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City Summary - Honolulu, Hawaii
Honolulu is the largest city in Hawaii, and serves as Hawaii's economic and cultural center. Nearly one million people live in the metropolitan area, and while it is well known as a tourist destination, it is also an excellent place to call home. The largest industry in Honolulu is tourism, which brings over $10 billion to the city annually. Honolulu also serves as an important economic hub between Asia and America due to its opportune spot in the Pacific. Many jobs in Honolulu, as a result, are in the import/export, military defense, and research industries.

Honolulu's temperature generally ranges between 65ºF and 95ºF, so the weather should appeal to residents who want a moderate climate. Honolulu gets a moderate amount of rain, although the amount of rain that an area receives is strictly dependent upon where in the city you are. Some areas, such as downtown and Waikiki, receive less rain than other areas.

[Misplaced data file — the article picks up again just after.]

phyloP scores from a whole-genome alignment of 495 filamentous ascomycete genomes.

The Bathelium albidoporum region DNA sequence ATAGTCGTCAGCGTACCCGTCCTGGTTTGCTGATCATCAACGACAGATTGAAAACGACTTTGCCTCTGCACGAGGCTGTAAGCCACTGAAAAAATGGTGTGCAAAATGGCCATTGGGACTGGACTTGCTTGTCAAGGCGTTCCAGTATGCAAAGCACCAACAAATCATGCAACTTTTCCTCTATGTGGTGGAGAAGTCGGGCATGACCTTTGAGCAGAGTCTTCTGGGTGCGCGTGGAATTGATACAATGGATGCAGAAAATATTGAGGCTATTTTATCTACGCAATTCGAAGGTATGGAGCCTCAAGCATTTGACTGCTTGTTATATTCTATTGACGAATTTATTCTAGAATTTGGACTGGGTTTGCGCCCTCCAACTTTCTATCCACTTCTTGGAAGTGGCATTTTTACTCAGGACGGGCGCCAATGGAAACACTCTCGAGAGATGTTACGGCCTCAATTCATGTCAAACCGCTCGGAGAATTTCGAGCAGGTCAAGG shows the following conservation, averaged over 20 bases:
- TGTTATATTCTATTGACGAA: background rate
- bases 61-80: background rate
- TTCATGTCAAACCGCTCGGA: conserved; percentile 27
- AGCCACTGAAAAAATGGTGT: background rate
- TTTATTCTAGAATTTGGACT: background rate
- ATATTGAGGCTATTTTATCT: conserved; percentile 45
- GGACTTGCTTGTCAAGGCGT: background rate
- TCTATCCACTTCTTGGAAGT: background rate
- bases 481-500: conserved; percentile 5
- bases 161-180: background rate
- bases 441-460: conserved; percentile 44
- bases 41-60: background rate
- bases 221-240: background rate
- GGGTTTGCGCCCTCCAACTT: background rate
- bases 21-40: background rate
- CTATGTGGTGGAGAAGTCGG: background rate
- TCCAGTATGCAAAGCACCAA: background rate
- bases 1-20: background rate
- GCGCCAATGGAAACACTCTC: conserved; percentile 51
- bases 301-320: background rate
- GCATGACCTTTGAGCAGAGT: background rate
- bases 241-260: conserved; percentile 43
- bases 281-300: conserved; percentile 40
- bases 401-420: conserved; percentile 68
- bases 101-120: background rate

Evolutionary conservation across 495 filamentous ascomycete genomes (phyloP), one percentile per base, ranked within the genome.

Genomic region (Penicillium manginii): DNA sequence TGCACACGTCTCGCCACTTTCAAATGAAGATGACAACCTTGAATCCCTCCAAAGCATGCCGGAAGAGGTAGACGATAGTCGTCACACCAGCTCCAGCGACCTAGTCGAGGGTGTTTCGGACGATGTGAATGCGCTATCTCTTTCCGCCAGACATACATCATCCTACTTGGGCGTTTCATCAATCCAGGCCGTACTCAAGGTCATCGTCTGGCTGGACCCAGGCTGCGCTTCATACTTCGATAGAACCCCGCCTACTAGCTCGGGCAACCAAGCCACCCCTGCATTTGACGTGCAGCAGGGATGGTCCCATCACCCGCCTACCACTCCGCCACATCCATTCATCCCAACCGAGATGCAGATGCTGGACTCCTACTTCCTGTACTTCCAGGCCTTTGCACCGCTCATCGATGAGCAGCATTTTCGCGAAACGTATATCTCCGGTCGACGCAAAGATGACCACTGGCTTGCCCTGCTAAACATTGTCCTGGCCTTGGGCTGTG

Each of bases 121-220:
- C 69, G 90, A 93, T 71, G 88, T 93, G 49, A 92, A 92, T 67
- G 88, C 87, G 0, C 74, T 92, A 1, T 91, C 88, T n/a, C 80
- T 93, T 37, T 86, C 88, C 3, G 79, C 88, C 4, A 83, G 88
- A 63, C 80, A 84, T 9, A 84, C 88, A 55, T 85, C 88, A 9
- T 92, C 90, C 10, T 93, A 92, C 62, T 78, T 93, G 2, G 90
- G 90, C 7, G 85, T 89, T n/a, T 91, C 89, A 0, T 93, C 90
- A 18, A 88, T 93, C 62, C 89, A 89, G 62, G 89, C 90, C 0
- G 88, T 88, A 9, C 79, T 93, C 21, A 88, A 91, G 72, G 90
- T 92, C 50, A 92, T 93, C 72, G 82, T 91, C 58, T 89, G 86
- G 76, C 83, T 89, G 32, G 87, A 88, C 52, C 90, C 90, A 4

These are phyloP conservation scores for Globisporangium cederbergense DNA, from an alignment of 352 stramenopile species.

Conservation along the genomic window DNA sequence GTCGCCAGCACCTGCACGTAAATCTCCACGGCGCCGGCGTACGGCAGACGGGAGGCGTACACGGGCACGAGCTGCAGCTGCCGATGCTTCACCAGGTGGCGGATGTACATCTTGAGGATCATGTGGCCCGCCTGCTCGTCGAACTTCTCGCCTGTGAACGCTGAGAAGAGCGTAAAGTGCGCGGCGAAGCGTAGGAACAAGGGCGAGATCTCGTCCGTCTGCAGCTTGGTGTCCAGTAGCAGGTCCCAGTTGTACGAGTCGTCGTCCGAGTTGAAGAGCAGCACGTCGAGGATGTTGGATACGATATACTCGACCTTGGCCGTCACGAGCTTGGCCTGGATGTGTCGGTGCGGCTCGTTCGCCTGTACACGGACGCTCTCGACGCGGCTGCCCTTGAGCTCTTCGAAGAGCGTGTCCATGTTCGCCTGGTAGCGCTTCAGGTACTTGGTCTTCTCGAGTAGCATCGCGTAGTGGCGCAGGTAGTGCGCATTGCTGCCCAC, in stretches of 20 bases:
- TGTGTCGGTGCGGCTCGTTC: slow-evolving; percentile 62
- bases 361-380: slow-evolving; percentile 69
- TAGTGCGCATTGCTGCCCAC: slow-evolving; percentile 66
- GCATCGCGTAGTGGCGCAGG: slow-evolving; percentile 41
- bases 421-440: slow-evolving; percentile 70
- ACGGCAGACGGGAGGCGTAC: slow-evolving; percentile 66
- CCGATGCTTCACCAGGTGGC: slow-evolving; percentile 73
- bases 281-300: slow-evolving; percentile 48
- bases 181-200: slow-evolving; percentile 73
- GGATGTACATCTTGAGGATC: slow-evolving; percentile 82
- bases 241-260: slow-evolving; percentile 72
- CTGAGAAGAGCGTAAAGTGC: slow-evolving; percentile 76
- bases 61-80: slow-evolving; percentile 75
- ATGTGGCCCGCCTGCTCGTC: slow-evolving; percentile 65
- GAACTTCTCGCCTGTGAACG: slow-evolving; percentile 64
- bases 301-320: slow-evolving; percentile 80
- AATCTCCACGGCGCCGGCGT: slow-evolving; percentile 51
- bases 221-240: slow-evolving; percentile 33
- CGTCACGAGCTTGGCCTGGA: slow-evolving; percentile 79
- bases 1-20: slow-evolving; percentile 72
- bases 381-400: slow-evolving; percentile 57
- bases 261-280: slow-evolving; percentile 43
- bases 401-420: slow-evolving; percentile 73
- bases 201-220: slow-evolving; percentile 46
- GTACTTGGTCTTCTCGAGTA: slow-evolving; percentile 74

Honolulu is safe when it comes to violent crime, but popular tourist spots such as Diamond Head and Sandy Beach attract property crime such as theft and vandalism. At night, less safe areas such as Chinatown are dangerous in which to walk around alone, but during the day, these areas are safe.

Residents looking for entertainment have many options available. Theatre-goers can see shows at the Diamond Head Theatre (also dubbed "The Broadway of the Pacific") or the Hawaii Theatre. In addition to Broadway performances and classical shows, residents can catch the traditional Hawaiian luaus scattered throughout the city — particularly downtown and in tourist places such as Sandy Beach.

Honolulu can be difficult to navigate for people unfamiliar with its layout. It is not laid out in a grid system like Chicago, New York, and Philadelphia are — the city layout is based on shorelines and other geographical features. As a result, the city's roads twist and turn more than in other cities. However, the city has a few major arterial roads which can serve as navigation points for people who need to determine how to get from one side of the city to another.
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